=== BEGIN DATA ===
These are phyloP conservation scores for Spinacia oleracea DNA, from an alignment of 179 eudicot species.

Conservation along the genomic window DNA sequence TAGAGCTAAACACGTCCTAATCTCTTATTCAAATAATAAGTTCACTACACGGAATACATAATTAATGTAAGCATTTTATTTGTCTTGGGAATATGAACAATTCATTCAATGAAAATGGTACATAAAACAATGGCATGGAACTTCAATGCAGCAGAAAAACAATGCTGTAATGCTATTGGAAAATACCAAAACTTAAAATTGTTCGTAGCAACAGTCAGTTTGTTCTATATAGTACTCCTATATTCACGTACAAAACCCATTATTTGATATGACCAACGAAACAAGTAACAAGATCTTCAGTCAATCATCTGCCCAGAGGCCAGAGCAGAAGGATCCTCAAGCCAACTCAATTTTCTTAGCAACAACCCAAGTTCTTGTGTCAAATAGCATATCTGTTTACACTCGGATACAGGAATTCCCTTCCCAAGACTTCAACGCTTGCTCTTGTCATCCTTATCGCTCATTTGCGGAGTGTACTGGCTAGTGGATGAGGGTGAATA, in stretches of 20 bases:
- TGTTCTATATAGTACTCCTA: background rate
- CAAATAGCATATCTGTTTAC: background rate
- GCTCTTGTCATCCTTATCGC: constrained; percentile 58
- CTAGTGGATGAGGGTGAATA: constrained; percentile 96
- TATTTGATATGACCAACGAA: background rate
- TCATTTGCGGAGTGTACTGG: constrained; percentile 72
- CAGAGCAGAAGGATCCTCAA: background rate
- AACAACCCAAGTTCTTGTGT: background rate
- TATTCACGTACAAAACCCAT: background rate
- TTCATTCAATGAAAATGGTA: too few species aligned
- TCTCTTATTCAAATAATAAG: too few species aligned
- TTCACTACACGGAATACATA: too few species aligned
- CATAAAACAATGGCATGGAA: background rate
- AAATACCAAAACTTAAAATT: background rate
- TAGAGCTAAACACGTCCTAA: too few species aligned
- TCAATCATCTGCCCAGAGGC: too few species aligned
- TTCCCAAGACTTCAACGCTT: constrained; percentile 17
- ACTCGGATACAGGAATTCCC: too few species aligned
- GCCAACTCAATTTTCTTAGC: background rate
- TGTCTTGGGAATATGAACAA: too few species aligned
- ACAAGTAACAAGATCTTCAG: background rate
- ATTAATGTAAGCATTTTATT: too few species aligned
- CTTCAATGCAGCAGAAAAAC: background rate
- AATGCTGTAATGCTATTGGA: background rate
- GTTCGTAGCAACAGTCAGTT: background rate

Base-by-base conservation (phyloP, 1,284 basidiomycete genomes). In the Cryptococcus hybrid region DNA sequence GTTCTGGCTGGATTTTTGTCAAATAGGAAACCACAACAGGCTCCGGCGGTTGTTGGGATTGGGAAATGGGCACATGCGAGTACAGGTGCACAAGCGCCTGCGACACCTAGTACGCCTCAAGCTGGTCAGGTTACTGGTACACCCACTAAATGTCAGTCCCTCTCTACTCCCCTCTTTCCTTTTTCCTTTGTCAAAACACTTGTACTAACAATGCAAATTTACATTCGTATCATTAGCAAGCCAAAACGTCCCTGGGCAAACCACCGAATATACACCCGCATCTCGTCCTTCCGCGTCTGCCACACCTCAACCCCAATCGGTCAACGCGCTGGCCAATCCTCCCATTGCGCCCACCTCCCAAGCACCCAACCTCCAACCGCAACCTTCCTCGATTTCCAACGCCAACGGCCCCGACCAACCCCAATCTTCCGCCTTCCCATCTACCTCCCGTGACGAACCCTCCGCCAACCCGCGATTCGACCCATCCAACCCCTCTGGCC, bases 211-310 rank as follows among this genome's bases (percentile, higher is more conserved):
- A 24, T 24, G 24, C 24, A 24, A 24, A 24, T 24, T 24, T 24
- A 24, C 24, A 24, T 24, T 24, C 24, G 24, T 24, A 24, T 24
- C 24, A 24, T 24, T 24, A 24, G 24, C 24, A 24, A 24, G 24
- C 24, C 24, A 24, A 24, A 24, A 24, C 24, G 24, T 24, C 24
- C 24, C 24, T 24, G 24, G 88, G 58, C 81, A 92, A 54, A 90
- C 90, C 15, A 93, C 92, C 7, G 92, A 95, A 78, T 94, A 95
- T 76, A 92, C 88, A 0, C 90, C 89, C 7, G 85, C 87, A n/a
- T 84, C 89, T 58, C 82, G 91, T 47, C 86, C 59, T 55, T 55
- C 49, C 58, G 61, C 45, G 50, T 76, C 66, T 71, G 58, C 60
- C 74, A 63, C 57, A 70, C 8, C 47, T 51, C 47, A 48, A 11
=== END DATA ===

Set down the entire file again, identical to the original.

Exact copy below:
These are phyloP conservation scores for Spinacia oleracea DNA, from an alignment of 179 eudicot species.

Conservation along the genomic window DNA sequence TAGAGCTAAACACGTCCTAATCTCTTATTCAAATAATAAGTTCACTACACGGAATACATAATTAATGTAAGCATTTTATTTGTCTTGGGAATATGAACAATTCATTCAATGAAAATGGTACATAAAACAATGGCATGGAACTTCAATGCAGCAGAAAAACAATGCTGTAATGCTATTGGAAAATACCAAAACTTAAAATTGTTCGTAGCAACAGTCAGTTTGTTCTATATAGTACTCCTATATTCACGTACAAAACCCATTATTTGATATGACCAACGAAACAAGTAACAAGATCTTCAGTCAATCATCTGCCCAGAGGCCAGAGCAGAAGGATCCTCAAGCCAACTCAATTTTCTTAGCAACAACCCAAGTTCTTGTGTCAAATAGCATATCTGTTTACACTCGGATACAGGAATTCCCTTCCCAAGACTTCAACGCTTGCTCTTGTCATCCTTATCGCTCATTTGCGGAGTGTACTGGCTAGTGGATGAGGGTGAATA, in stretches of 20 bases:
- TGTTCTATATAGTACTCCTA: background rate
- CAAATAGCATATCTGTTTAC: background rate
- GCTCTTGTCATCCTTATCGC: constrained; percentile 58
- CTAGTGGATGAGGGTGAATA: constrained; percentile 96
- TATTTGATATGACCAACGAA: background rate
- TCATTTGCGGAGTGTACTGG: constrained; percentile 72
- CAGAGCAGAAGGATCCTCAA: background rate
- AACAACCCAAGTTCTTGTGT: background rate
- TATTCACGTACAAAACCCAT: background rate
- TTCATTCAATGAAAATGGTA: too few species aligned
- TCTCTTATTCAAATAATAAG: too few species aligned
- TTCACTACACGGAATACATA: too few species aligned
- CATAAAACAATGGCATGGAA: background rate
- AAATACCAAAACTTAAAATT: background rate
- TAGAGCTAAACACGTCCTAA: too few species aligned
- TCAATCATCTGCCCAGAGGC: too few species aligned
- TTCCCAAGACTTCAACGCTT: constrained; percentile 17
- ACTCGGATACAGGAATTCCC: too few species aligned
- GCCAACTCAATTTTCTTAGC: background rate
- TGTCTTGGGAATATGAACAA: too few species aligned
- ACAAGTAACAAGATCTTCAG: background rate
- ATTAATGTAAGCATTTTATT: too few species aligned
- CTTCAATGCAGCAGAAAAAC: background rate
- AATGCTGTAATGCTATTGGA: background rate
- GTTCGTAGCAACAGTCAGTT: background rate

Base-by-base conservation (phyloP, 1,284 basidiomycete genomes). In the Cryptococcus hybrid region DNA sequence GTTCTGGCTGGATTTTTGTCAAATAGGAAACCACAACAGGCTCCGGCGGTTGTTGGGATTGGGAAATGGGCACATGCGAGTACAGGTGCACAAGCGCCTGCGACACCTAGTACGCCTCAAGCTGGTCAGGTTACTGGTACACCCACTAAATGTCAGTCCCTCTCTACTCCCCTCTTTCCTTTTTCCTTTGTCAAAACACTTGTACTAACAATGCAAATTTACATTCGTATCATTAGCAAGCCAAAACGTCCCTGGGCAAACCACCGAATATACACCCGCATCTCGTCCTTCCGCGTCTGCCACACCTCAACCCCAATCGGTCAACGCGCTGGCCAATCCTCCCATTGCGCCCACCTCCCAAGCACCCAACCTCCAACCGCAACCTTCCTCGATTTCCAACGCCAACGGCCCCGACCAACCCCAATCTTCCGCCTTCCCATCTACCTCCCGTGACGAACCCTCCGCCAACCCGCGATTCGACCCATCCAACCCCTCTGGCC, bases 211-310 rank as follows among this genome's bases (percentile, higher is more conserved):
- A 24, T 24, G 24, C 24, A 24, A 24, A 24, T 24, T 24, T 24
- A 24, C 24, A 24, T 24, T 24, C 24, G 24, T 24, A 24, T 24
- C 24, A 24, T 24, T 24, A 24, G 24, C 24, A 24, A 24, G 24
- C 24, C 24, A 24, A 24, A 24, A 24, C 24, G 24, T 24, C 24
- C 24, C 24, T 24, G 24, G 88, G 58, C 81, A 92, A 54, A 90
- C 90, C 15, A 93, C 92, C 7, G 92, A 95, A 78, T 94, A 95
- T 76, A 92, C 88, A 0, C 90, C 89, C 7, G 85, C 87, A n/a
- T 84, C 89, T 58, C 82, G 91, T 47, C 86, C 59, T 55, T 55
- C 49, C 58, G 61, C 45, G 50, T 76, C 66, T 71, G 58, C 60
- C 74, A 63, C 57, A 70, C 8, C 47, T 51, C 47, A 48, A 11